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Anyone can be directed to give footprints

Law was set into motion after an FIR was registered by the complainant on the basis of written report. The said Suresh Pal Singh was arrested on 4-9-2000 and on the basis of the confessional statement made by the accused, a knife, blood-stained clothes and other articles were recovered by the Investigating Officer (P.W. 7) in the presence of P.W. 4 and recovery memo Ext. Ka-8 was made. Involvement of respondent herein was also unearthed on the basis of the said confessional statement. After conclusion of the investigation charge-sheet was submitted before the learned Magistrate who committed the case to the Court of Additional Sessions Judge, Etawa, U.P. Accused Suresh Pal Singh died during the trial and therefore criminal proceedings against him stood abated. The trial court convicting the accused Sunil under sections 302 and 429 read with section 34 of I.P.C. and awarded death sentence to him and imposed a fine of Rs. 500/- for offence under section 429 of I.P.C.

After careful perusal of the evidence and material on record, we are of the considered opinion that the following question would play a crucial role in helping us reaching an upright decision:

“Whether compelling an accused to provide his finger prints or footprints etc. would come within the purview of Article 20 (3) of the Constitution of India i.e., compelling an accused of an offence to be a “witness” against himself?”

It would be relevant to quote Article 20 (3) of the Constitution of India and : “(3) No person accused of any offence shall be compelled to be a witness against himself.”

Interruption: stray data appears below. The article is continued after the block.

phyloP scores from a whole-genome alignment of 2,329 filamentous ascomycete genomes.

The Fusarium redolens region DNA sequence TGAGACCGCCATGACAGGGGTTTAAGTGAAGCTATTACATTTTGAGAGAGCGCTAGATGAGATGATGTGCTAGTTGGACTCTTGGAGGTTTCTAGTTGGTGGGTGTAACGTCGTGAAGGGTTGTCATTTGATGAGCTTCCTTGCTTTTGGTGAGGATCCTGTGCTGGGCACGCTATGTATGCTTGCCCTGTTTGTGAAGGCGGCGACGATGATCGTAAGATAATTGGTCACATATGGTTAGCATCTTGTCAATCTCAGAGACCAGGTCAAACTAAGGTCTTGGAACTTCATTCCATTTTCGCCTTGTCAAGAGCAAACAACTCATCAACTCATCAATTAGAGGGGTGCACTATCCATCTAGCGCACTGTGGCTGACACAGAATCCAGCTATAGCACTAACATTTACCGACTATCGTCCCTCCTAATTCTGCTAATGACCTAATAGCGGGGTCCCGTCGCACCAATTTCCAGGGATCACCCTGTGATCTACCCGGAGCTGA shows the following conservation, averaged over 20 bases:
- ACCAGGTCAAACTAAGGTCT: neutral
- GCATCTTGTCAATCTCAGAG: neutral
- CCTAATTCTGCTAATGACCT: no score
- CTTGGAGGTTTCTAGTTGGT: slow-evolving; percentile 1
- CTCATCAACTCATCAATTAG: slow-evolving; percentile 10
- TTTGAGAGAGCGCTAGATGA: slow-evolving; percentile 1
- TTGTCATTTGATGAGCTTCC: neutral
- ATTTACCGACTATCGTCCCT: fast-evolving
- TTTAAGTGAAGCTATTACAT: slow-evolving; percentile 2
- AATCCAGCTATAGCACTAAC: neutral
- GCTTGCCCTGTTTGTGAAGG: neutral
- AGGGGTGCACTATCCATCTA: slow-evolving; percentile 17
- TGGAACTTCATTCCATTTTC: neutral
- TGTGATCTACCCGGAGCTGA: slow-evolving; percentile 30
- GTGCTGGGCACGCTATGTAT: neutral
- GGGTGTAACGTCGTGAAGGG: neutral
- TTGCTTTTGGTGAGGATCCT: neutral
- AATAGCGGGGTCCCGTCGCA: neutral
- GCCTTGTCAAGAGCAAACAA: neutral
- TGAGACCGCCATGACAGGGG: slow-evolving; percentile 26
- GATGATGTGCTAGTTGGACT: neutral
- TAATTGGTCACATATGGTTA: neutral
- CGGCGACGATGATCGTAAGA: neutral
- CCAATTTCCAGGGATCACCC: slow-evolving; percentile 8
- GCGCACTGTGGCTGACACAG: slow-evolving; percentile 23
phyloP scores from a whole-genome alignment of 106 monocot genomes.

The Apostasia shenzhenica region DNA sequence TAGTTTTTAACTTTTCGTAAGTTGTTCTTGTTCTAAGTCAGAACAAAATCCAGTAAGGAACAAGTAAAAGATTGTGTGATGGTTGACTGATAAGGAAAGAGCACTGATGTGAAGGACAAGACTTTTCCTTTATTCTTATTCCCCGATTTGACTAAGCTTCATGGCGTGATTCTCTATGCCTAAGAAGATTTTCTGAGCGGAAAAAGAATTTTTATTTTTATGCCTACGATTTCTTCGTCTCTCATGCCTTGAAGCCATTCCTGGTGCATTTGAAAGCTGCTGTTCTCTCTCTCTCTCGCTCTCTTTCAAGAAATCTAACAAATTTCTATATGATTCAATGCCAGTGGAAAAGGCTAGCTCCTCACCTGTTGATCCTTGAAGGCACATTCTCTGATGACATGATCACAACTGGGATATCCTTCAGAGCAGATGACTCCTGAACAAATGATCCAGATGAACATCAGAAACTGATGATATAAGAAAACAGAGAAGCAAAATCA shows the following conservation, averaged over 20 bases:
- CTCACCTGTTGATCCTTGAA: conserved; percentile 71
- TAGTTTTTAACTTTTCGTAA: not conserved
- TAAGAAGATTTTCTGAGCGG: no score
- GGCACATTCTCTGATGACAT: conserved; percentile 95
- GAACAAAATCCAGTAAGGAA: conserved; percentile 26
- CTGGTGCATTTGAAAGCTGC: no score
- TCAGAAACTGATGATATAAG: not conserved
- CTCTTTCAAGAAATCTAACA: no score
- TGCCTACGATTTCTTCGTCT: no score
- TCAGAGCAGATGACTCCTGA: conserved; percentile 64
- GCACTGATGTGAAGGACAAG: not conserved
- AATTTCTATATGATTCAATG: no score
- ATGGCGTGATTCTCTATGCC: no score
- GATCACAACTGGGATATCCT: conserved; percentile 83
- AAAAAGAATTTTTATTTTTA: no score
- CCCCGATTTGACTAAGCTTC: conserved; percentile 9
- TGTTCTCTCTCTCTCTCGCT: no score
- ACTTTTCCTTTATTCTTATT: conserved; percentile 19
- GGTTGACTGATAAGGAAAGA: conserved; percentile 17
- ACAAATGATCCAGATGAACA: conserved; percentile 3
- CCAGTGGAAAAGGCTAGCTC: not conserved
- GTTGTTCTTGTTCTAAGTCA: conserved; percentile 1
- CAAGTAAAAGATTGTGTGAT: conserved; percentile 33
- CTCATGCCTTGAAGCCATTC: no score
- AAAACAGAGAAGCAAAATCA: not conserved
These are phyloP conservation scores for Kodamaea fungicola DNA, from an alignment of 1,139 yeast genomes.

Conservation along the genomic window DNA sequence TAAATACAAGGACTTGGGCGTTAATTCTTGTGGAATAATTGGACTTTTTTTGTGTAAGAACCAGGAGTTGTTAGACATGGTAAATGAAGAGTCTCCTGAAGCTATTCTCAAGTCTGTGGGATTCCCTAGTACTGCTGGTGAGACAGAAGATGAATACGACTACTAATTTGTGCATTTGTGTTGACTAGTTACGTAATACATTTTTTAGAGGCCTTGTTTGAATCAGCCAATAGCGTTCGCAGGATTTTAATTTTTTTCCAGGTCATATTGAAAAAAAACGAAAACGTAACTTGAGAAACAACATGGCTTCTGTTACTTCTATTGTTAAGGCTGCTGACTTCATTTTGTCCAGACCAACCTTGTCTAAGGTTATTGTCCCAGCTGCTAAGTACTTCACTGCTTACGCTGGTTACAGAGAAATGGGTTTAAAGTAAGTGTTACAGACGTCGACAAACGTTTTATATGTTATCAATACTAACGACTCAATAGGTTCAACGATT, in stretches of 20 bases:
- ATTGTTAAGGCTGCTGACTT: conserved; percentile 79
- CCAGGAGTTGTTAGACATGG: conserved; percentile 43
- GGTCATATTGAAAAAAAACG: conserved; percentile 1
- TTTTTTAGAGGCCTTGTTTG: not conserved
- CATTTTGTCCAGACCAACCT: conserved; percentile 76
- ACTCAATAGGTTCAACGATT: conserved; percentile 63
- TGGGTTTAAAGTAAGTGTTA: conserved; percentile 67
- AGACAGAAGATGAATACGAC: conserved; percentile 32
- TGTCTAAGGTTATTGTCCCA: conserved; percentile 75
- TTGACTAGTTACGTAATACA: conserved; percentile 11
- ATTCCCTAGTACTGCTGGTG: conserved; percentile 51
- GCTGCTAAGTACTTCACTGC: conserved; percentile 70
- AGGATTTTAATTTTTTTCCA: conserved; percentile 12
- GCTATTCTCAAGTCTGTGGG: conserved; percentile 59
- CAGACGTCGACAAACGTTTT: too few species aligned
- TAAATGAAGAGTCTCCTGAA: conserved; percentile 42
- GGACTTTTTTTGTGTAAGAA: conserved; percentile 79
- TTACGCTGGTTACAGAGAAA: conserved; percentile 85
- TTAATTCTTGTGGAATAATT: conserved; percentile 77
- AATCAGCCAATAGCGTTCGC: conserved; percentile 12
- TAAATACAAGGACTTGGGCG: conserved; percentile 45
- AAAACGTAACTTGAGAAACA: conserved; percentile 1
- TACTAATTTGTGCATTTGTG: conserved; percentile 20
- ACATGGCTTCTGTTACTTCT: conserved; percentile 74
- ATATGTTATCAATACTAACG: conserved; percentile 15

Hon’ble P.C. Ghose and R.F. Nariman, JJ., have held that the answer to the question above-mentioned lies in judicial pronouncements made by this court commencing with celebrated case of State of Bombay v. Kathi Kalu Oghad and others.

However any person can be directed to give his foot-prints for corroboration of evidence but it cannot be considered as violation of the protection guaranteed under Articles 20 (3) of the Constitution of India. It may, however, be noted that non- compliance of such direction of the Court may lead to adverse inference, nevertheless, it cannot be entertained as the sole basis of conviction.

In a case where there is no direct witness to prove the prosecution case, conviction of the accused can be made on the basis of circumstantial evidence provided the chain of the circumstances is complete beyond all reasonable doubt.

State of Madhya Pradesh v. Sunil, 2017 (174) AIC 83 (SC).

Unreasonable to accept witness to give picture perfect report of occurrence

Appeal has been filed, challenging the judgment of the Gujarat High Court dated 1-2-2016 dismissing the Criminal Appeal filed by the appellant, questioning the order of conviction recorded by Ahmedabad City Sessions court under section 364-A read with section 114 of I.P.C.

The present appellant and another accused Kamlesh were convicted and sentenced to life imprisonment and a fine of rupees five hundred by city Sessions Court. Both the accused had filed appeals before the High Court which have been dismissed. We have been informed that only one of the convicts has come up in this appeal.

The submission that without any evidence High Court has presumed that custody of victim P.W. 6 was with the appellant and accused No. 2 without any material witness to corroborate. Both the courts have come to the conclusion that victim was kidnapped by appellant and accused No. 2 with whom he remained till 28-5-2010 which is proved by ample evidence on record.

The sequences of event as narrated by child witness are fully proved by the incident which happened at Dausa, Rajasthan i.e., recovery of child alongwith two accused. Thus, the prosecution case of kidnapping the victim and taking victim from Shakriba Plot Ahmedabad to Dausa Rajasthan has been fully proved and the evidence of child witness has been corroborated by evidence of P.W. 3. P.W. 5, P.W.13, P.W. 14 and evidence of P.W. 17.